Legionnaire's disease

Legionnaire's Disease is an infection caused by the Legionella pneumophilia bacterium which manifests as a severe type of pneumonia. The disease was first identified in the United States in 1976--and was subsequently named--when more than 200 Legionnaires participating in America's bicentennial celebrations in Philadelphia became ill. Thirty-four of those infected died. Authorities were at a loss to identify the cause. Only after prolonged and intenseinvestigations did researchers discover a previously unidentified bacteria which they believe was introduced into the air conditioning system through contaminated water supply. The disease is contracted through airborne transmission of the bacteria and progresses rapidly. Because it proves fatal in approximately 15-25% of reported cases, hospitalization is recommended in almost allinstances.

Following identification of the Legionella bacterium, it is now known that the outbreak of a disease in Pontiac, Michigan in 1968, named "Pontiac Fever,"was caused by the same species, as were outbreaks elsewhere which had previously gone unidentified. It is also believed to be the primary cause of atypical pneumonia in hospitalized patients and the second largest cause of bacterial pneumonia in the general public. The Center for Disease Control (CDC) recorded 1,241 cases in 1995, or an incidence of 0.48 in every 100,000 people. However, authorities believe more than 20,000 cases may occur in the United States annually. Reports of the disease have come from Africa, Australia, Europe,and North and South America and, while it is no respecter of race or sex, the mortality rate increases with the age of the patient and appears higher inmales. Cases reported in people younger than 35 are 0.1 of 100,000, the meanage of reported cases is 52.7 years, and there is an increased frequency to the age of 79. People at high risk are people who use ventilators, the middle-aged, those with diabetes, cancer, AIDS, end-stage kidney disease, or other immunosuppressing factors such as alcoholism or those receivingchemotherapeutic or steroidal medications.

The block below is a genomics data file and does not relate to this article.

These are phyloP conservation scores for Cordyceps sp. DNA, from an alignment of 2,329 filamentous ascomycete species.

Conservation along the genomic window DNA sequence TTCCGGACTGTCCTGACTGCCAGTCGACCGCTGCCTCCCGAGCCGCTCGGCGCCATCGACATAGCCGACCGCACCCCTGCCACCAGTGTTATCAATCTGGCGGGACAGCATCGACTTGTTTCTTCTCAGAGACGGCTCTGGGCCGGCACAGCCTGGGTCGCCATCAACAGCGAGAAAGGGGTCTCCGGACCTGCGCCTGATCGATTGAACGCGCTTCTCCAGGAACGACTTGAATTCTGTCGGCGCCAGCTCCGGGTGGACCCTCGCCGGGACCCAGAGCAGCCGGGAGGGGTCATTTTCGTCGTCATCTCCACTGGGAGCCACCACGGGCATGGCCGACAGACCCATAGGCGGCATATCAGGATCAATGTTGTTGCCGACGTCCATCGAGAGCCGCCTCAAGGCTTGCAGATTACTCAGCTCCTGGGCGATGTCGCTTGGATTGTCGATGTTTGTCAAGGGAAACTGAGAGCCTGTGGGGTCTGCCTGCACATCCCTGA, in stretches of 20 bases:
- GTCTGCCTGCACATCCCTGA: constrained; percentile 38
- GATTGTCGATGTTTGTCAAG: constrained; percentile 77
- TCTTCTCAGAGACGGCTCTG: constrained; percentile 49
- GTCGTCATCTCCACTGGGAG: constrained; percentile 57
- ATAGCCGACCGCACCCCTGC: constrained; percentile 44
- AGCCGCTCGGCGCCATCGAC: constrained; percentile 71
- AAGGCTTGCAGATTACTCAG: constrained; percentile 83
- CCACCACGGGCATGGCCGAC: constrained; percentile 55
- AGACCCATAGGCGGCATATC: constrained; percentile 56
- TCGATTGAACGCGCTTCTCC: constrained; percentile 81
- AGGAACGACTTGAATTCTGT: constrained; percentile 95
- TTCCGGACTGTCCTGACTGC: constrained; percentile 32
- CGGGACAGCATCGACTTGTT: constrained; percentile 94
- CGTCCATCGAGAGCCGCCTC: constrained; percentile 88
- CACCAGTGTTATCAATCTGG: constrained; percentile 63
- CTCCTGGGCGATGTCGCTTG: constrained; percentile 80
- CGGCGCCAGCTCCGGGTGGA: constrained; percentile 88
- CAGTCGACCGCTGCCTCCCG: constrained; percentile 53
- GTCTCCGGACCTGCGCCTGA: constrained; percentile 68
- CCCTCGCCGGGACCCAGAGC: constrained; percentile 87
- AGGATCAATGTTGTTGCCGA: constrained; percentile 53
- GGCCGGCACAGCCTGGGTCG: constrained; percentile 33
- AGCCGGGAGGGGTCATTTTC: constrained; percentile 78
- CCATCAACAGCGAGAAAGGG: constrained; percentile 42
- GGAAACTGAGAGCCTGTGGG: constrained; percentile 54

Legionella pneumophilia bacteria survive, thrive, and multiply in the warm, moist conditions found in air conditioning cooling towers, showers, decorativefountains, humidifiers, respiratory therapy equipment, and whirlpool spas. Legionnaire's disease appears more prevalent in the summer, and more so in August, and is slightly more common in the Northern United States than elsewhere. The incubation period ranges from two to 10 days. Symptoms usually begin with one or two days of mild head and body aches, joint pain, and loss of energy, followed by high fever--up to 104 of chills, rigors, shortness of breath,chest pain, diarrhea, lack of coordination, a dry cough which often progresses to coughing up sputum and/or blood, and--on occasion seizures. Inflammationof the upper respiratory tract is uncommon, which is a helpful indicator indiagnosis. Treatment consists of antibiotics, which should begin as soon as the disease is suspected, and supportive inpatient treatment with fluids, electrolyte replacement, and oxygen administered by mask or, in sever cases, mechanical ventilator. The disease is not transmitted through person-to-person contact, and recovery usually leaves no chronic complications.

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